Behind weekend sounds of music, dance and heart-to-heart chit chat, there’s someone working behind the scene making the local community market uniquely Boyle Heights. Her name is Antonia Rodriguez Juarez.
If you’ve gone to Mariachi Plaza on a weekend, you might know her simply as “Tonie”. A charismatic community presence with her own custom headpiece business among other roles, she’s made and worn many hats over the years.
After 14 years of starting and running the Boyle Heights Community Market, she is looking to mentor and pass the reins to one of her vendors. Boyle Heights Beat sat down with Tonie to learn more about her journey building community on First Street.
This interview has been edited for clarity and length.
BHB: What’s your story and where’s home for you?
Tonie Juarez: I was born and raised in East LA. When I got married my husband had a home in Boyle Heights so I moved in with him. It’s been over 30 years since I moved and when I got here I started doing all kinds of things. What I do here now, I used to do in East LA with the Sheriff’s Department. I’ve always been into building community, especially with the youth because that’s the future, our tomorrow.
BHB: Can you tell me how the Mariachi Plaza market started?
TJ: We started a Certified Farmers Market back in 2009. Unfortunately we lost that certification when we lost all of our produce vendors after they were vandalized by anti-gentrification activists. In order to keep doing things, we became a community market instead.
We started it for the community, because a lot of people here are low-income and don’t have money to go far out to places like amusement parks. We wanted to give people a place on the weekends to come dance, and get kids out to play and have fun. On top of that, local vendors would get an opportunity to come and sell their goods to make a living. It grew and kept growing and we’ve been at it ever since.
BHB: How did the pandemic affect the community market and have any changes been made because of it?
TJ: It’s been rough. We used to have 32 regular vendors at Mariachi Plaza, and half of them died. It’s a real tragedy, all of the people who have passed due to COVID, and there’s a lot of healing that needs to happen because of it.
Right now, we only have around six vendors and four groups selling food. We’re trying our best to get back on track and get back to the magic in the market. We know it’s gonna take some time, but we’re not giving up.
BHB: Take us back to when the first market began. Why did you choose Mariachi Plaza as the venue and what does First Street represent for you?
TJ: I live on First Street and the first business that I started here was on First and Fickett. I went through a bad depression in 2005. I found myself crying at Mariachi Plaza trying to figure out what I was going to do because I had just lost all of my five flower shops in Montebello. I lost all that and I even lost my house.
I sat there with a close friend and we were trying to figure out what I should do to bounce back. He goes “Why don’t you start a farmers market” and he takes me to Third & Fairfax [in West Hollywood] and I said “hell no, I can never do something like that” at first, but I kept looking into it and started seeing myself doing my own.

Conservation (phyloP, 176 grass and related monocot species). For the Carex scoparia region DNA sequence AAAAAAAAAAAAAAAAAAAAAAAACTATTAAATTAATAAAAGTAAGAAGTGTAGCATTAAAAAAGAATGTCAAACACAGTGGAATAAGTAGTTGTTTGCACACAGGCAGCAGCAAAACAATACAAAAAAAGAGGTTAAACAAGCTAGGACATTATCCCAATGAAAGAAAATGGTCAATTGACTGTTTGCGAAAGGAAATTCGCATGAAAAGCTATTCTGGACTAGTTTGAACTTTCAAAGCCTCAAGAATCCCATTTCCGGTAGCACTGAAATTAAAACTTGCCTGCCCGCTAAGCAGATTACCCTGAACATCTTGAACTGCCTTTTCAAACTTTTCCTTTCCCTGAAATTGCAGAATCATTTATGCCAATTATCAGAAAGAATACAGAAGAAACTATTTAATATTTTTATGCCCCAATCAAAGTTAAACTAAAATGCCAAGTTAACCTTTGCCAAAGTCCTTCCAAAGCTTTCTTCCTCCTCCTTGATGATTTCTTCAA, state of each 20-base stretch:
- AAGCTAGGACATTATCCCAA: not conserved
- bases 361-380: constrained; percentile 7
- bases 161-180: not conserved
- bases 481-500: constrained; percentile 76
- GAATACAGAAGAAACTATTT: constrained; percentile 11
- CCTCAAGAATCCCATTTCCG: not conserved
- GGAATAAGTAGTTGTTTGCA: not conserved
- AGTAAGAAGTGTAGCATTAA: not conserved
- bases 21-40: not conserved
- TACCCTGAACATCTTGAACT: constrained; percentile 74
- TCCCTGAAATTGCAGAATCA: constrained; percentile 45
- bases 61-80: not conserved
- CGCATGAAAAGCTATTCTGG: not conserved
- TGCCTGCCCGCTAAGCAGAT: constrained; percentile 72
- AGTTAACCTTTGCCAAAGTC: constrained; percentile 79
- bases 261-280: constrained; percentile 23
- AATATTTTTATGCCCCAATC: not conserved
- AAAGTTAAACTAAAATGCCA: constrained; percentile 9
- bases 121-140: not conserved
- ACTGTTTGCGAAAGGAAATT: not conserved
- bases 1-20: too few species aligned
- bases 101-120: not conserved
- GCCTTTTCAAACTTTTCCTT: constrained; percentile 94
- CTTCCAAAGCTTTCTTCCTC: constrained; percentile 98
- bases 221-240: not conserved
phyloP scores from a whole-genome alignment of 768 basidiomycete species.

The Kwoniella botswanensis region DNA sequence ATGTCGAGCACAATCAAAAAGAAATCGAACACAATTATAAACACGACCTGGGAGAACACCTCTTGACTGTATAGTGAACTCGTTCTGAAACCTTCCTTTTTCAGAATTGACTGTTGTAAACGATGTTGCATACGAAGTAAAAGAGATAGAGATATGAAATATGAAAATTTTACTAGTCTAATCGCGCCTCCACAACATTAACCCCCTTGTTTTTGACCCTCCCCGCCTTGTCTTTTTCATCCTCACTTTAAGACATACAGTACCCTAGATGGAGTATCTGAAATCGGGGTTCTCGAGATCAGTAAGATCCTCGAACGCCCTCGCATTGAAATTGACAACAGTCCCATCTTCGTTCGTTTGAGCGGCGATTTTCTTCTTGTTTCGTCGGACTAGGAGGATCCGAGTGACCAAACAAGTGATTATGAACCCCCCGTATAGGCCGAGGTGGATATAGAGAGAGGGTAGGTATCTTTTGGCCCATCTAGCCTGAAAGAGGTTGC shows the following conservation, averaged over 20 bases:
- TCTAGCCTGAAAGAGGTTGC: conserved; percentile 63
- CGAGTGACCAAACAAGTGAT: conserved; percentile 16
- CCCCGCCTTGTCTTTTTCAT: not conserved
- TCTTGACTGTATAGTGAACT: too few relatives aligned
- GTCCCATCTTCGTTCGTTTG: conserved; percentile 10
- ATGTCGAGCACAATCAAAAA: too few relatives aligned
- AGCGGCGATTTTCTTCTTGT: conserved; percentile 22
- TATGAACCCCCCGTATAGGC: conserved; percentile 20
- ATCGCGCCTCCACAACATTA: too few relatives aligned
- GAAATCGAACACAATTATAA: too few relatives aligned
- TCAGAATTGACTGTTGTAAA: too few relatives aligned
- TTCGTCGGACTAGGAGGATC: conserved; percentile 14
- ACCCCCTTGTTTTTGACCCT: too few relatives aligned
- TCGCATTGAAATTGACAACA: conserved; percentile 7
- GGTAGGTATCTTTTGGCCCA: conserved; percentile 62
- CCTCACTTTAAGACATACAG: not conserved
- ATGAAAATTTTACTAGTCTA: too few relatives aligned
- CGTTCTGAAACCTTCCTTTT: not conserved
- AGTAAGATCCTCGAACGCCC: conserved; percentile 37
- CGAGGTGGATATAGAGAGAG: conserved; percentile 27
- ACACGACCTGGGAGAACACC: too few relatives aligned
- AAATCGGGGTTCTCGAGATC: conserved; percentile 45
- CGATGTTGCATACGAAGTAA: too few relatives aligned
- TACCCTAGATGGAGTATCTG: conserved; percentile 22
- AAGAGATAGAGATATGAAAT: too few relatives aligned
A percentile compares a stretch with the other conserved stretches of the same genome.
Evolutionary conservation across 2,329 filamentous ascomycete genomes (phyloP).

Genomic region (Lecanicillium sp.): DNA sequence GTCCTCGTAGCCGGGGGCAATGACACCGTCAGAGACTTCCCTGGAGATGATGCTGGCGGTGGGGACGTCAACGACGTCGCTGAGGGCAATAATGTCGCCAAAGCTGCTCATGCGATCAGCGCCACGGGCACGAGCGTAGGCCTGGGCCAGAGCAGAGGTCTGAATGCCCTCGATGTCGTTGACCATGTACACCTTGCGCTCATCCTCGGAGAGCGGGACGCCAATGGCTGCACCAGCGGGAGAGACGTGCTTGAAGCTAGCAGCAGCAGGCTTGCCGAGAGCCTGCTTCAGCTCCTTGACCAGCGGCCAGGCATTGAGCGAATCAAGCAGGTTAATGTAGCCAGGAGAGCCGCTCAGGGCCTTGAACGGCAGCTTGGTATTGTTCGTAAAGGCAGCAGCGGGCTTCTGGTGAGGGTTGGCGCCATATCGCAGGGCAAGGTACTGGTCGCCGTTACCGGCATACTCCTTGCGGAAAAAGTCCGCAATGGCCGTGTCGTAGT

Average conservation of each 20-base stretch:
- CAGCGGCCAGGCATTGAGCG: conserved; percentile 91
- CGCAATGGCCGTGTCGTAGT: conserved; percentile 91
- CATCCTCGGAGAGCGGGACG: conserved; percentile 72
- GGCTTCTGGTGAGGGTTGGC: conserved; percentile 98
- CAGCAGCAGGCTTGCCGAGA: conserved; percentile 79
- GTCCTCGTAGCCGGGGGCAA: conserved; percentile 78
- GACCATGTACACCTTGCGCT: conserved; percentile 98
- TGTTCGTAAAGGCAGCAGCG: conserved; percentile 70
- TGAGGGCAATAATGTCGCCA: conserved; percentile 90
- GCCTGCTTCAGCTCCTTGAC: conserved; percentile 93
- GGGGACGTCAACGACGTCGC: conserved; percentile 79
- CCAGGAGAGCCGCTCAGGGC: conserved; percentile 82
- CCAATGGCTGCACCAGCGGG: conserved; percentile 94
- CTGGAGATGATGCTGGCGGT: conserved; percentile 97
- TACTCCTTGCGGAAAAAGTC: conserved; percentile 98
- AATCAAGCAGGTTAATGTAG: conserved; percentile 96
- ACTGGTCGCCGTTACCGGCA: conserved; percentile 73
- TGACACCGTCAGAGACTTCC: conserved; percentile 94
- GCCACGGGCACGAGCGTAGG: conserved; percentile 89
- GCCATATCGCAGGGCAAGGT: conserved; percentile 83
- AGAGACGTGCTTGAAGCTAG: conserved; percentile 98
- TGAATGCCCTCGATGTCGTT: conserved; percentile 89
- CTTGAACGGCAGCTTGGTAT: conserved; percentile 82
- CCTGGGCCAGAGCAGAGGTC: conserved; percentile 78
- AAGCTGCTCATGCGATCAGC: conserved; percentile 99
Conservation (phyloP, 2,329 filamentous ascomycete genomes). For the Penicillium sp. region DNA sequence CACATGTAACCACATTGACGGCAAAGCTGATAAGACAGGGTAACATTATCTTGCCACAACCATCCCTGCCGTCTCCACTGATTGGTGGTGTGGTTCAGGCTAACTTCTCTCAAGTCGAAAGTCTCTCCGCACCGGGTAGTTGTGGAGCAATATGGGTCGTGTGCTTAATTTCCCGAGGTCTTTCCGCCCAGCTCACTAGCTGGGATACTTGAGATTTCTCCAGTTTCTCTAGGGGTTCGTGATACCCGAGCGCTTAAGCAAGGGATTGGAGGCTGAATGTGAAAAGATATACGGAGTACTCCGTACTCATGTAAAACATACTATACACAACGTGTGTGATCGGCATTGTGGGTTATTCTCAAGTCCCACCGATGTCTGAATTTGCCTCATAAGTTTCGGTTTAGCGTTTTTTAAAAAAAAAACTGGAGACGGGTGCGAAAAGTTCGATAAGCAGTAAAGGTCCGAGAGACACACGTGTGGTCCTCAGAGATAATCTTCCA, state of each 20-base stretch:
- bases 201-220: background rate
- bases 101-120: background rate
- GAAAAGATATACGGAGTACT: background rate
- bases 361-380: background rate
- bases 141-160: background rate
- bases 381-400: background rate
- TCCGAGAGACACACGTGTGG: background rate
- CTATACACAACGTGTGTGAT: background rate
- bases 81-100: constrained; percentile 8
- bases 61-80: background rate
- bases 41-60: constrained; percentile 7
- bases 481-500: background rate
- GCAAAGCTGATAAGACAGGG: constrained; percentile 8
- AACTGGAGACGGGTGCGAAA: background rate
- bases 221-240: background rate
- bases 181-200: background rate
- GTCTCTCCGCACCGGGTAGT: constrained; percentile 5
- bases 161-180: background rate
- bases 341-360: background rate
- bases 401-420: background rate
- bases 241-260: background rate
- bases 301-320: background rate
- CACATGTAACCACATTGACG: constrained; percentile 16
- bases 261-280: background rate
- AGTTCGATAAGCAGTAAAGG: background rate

I chose Mariachi Plaza because on Boyle and First, there were beautiful signs of our culture with the mariachis, but on First and Bailey, now known as Vicente Fernandez Street, there was nothing and I just knew it’d be the perfect place.
We started in 2009 and there would always be huge crowds of people dancing, smiling and having a good time. We got to know each other, meet new people and just enjoy the presence of other people. That sort of community helped me feel better and get back on my feet. Mariachi Plaza to me represents a gathering place.
BHB: What does Boyle Heights represent for you?
TJ: Boyle Heights is where I call home.
Listening to the stories of people living here, I’ve noticed that a lot of them come from Mexico and other places outside of the US and they found home in Boyle Heights. They have history, and they know a lot about the community over the years. The community and its people are where I get a lot of my inspiration.
I live right next to two Japanese families and one of them that I spoke to told me about how there used to be a Christmas parade up until 1942, and that she would love to see it come back. That’s why I started organizing it, and even though she passed we’re still doing it to keep that history alive.
The stories, the history and the community are what makes this place so special.
BHB: How would you describe yourself?
TJ: Crazy. People always question why I do all that I do. I honestly just like seeing people happy. Most of the time when it comes to events and the market, I use a lot of money out of my own pocket to get things organized.
This community is why I do what I do. I live in Boyle Heights, I have business in Boyle Heights, the people here have helped me so much so why not give back. Creating a gathering space for people to come together and enjoy themselves makes me happy. That’s what helped me through a rough point in my life, and that’s what I want to provide for all of my neighbors. I just want to see people enjoy life.